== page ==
Precision Medicine

In his 2015 State of the Union address, President Obama announced that he was launching the Precision Medicine Initiative — a bold new research effort to revolutionize how we improve health and treat disease. In his message he said:

Doctors have always recognized that every patient is unique, and doctors have always tried to tailor their treatments as best they can to individuals. You can match a blood transfusion to a blood type — that was an important discovery. What if matching a cancer cure to our genetic code was just as easy, just as standard? What if figuring out the right dose of medicine was as simple as taking our temperature?

In 2019 our NMP team established contact with a molecular diagnostics laboratory that is actively using Precision Medicine to work with physicians in diagnosing diseases caused by bacteria, viruses and fungi.  Their diagnostics also support comprehensive cancer tests.  From our perspective, this new technology is revolutionizing medicine as we know it.

The CDC, on its website, explains the value of Precision Medicine this way:

Pharmacogenomics can help your doctor prescribe the drug and dose most likely to work for you: How you respond to a drug is the result of many factors, including your DNA. Some people may benefit from a drug, while others may respond poorly or have serious side effects. Pharmacogenomics looks at how your DNA affects the way you respond to drugs and can help your doctor choose a drug and dose that is most likely to be safe and effective for you.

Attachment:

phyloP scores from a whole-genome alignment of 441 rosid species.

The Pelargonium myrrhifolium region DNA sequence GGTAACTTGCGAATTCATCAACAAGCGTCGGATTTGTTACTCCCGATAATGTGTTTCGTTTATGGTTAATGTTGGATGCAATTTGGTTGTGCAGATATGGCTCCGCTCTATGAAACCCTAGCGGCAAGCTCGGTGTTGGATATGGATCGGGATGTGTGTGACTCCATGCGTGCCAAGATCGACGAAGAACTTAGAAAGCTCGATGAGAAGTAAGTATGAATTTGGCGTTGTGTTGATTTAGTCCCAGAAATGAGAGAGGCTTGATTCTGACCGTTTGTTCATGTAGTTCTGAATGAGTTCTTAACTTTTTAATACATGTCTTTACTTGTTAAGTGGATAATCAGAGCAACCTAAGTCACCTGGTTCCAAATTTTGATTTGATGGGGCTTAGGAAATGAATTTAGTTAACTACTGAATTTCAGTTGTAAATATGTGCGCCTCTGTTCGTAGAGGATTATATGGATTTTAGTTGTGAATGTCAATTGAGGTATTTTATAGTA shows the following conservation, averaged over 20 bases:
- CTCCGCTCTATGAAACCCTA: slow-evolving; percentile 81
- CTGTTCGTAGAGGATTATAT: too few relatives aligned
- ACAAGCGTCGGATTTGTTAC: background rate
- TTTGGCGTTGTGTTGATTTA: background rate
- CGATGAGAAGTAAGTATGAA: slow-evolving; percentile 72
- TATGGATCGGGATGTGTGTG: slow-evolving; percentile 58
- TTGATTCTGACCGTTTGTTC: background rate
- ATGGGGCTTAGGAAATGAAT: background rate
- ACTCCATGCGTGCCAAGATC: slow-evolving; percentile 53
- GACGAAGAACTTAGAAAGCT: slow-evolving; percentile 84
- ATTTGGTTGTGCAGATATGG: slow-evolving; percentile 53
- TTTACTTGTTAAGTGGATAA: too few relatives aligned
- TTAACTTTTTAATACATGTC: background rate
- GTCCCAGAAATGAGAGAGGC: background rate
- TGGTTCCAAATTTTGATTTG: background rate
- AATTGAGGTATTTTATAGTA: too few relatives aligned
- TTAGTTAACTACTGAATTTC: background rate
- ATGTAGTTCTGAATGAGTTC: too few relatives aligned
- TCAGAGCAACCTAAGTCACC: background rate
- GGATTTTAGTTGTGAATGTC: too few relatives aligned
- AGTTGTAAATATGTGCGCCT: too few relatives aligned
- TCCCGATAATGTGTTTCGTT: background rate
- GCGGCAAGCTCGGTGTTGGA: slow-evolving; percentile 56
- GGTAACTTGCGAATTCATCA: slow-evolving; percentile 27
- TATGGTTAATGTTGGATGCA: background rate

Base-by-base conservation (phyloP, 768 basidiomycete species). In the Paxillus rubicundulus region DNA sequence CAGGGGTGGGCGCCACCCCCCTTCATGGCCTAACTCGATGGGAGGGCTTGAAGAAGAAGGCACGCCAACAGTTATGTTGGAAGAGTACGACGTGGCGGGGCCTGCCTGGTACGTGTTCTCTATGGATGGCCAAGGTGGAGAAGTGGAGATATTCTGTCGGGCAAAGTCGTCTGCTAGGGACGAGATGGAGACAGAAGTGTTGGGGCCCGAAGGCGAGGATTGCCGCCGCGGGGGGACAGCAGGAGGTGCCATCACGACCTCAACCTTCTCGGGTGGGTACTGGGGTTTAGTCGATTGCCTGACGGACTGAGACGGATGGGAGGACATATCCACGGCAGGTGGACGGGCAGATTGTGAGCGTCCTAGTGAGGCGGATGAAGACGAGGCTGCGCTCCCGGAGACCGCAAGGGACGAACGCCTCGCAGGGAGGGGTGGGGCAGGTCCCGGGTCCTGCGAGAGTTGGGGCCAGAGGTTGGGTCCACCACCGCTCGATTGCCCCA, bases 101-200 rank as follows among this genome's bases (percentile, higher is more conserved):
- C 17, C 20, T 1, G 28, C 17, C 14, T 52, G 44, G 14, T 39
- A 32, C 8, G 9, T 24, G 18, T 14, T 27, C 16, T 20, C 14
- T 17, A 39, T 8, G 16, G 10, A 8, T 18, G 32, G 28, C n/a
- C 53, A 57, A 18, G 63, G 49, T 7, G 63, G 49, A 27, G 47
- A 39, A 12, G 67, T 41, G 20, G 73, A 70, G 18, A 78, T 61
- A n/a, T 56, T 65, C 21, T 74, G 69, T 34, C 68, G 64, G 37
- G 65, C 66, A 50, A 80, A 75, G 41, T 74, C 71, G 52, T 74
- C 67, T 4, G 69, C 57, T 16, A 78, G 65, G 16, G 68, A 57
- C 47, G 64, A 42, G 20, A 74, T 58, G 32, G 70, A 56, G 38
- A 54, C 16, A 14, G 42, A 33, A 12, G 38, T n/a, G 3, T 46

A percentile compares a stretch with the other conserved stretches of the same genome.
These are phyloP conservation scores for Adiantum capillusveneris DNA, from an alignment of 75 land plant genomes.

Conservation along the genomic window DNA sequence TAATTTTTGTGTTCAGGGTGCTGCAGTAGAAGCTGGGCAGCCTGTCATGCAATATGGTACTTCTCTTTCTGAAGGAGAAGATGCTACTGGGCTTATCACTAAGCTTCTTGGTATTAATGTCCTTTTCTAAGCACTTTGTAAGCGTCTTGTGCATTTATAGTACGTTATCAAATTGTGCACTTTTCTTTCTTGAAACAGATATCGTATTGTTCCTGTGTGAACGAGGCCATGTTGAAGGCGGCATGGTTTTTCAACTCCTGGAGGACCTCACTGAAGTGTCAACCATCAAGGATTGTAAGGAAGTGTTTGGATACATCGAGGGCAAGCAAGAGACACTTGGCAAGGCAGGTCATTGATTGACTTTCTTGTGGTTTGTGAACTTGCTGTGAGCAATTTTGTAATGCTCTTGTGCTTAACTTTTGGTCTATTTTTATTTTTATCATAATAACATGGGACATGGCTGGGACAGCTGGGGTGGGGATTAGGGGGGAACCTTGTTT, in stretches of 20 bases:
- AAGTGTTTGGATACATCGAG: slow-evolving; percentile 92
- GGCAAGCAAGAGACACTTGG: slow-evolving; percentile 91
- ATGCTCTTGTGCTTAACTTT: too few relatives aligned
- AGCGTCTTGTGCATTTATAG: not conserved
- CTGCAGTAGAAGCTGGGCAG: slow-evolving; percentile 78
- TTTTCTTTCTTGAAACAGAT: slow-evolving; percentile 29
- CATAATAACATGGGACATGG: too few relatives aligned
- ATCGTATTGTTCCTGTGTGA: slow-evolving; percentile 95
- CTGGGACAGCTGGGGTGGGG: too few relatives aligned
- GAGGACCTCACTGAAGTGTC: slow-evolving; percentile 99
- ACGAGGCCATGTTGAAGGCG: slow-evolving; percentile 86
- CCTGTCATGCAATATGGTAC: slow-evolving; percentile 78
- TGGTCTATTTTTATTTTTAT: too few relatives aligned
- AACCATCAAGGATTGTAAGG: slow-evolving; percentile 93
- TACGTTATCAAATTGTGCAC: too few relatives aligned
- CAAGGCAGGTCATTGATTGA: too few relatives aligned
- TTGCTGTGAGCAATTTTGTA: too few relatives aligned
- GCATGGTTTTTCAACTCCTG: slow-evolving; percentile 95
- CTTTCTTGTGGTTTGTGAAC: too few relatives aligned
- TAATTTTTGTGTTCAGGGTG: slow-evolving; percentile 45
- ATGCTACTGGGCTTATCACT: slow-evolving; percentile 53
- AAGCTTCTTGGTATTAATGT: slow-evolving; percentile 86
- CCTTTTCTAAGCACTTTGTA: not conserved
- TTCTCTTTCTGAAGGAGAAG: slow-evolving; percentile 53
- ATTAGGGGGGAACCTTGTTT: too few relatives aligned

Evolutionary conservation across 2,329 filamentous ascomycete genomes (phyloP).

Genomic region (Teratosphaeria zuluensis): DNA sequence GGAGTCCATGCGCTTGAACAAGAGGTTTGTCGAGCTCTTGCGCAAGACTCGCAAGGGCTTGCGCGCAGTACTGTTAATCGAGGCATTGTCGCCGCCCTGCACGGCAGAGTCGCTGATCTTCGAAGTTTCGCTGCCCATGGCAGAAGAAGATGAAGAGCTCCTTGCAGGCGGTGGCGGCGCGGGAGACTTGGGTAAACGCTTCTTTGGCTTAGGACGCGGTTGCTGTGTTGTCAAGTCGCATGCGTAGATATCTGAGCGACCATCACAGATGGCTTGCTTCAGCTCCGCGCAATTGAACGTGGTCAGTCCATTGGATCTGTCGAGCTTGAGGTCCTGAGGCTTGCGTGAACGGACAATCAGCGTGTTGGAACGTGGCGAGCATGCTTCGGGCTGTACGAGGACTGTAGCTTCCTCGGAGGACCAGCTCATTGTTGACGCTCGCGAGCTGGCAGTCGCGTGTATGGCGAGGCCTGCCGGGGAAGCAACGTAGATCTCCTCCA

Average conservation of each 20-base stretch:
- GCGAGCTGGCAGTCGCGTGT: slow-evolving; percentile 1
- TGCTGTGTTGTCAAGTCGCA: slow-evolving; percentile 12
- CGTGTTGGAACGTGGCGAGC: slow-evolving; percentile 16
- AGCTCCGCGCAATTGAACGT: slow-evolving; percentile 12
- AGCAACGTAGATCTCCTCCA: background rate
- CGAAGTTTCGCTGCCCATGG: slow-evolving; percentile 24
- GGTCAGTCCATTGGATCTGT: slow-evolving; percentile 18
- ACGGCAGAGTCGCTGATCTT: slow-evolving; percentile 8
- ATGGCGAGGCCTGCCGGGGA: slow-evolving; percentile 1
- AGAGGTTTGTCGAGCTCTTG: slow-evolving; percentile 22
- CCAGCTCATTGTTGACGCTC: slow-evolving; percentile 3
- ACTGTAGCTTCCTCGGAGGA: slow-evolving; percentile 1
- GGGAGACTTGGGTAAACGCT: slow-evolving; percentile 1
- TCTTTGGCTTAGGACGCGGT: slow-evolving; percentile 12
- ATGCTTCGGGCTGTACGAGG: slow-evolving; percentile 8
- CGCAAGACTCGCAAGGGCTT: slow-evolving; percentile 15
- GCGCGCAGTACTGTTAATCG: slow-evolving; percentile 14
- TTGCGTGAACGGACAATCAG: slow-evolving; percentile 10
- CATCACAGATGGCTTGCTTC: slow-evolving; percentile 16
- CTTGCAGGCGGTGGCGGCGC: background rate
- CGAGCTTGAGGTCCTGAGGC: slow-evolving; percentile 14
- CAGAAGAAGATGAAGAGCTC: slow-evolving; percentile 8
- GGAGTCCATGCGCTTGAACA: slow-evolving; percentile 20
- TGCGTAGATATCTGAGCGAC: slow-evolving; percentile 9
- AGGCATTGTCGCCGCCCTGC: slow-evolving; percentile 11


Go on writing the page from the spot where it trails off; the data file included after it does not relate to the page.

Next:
Family health history can help you know which diseases you are more likely to get: Having family members with certain chronic diseases, such as diabetes, heart disease, high blood pressure, or cancer, can sometimes mean you are more likely to get that disease. Collecting your family health history and sharing it with your doctor can help you take steps to prevent disease or find it early. In some cases, your doctor might recommend genetic counseling and testing for a disease that runs in your family.

Medical options can prevent disease in people with inherited conditions: Some people have inherited conditions that make them more likely to get a disease. Women with a BRCA1 or BRCA2 gene mutation are more likely to get breast or ovarian cancer, and men with a BRCA1 or BRCA2 gene mutation have an increased risk for some cancers as well. People with Lynch syndrome are more likely to get colorectal (colon) and other cancers. People with familial hypercholesterolemia are more likely to develop heart disease at a younger age and to die from the disease. However, if you have one of these conditions, knowing about it can allow you to take steps to prevent the disease or find it early. Medical options can include screening earlier or more often, taking medicine, or having surgery.

The Mayo Clinic is currently holding annual conferences on Individualized Medicine. 


Just so you know, Hereditary Cancer Risk Assessment Test (CGx)  is a test looking for any gene that puts the client at risk for cancer. Some individuals have a predisposed risk to certain cancers. Depending on the client’s personal and family history, 2 to 39 genes are tested for this predisposition.

Pharmacogenomics (PGx) is the study of how your genes may affect your body’s response to, and interaction with, some prescription or over-the-counter medications

If you believe that these kinds of diagnostics could benefit you, the next time you visit your doctor, ask her (or him) about their institution’s use of Precision Medicine as a diagnostic or prevention tool.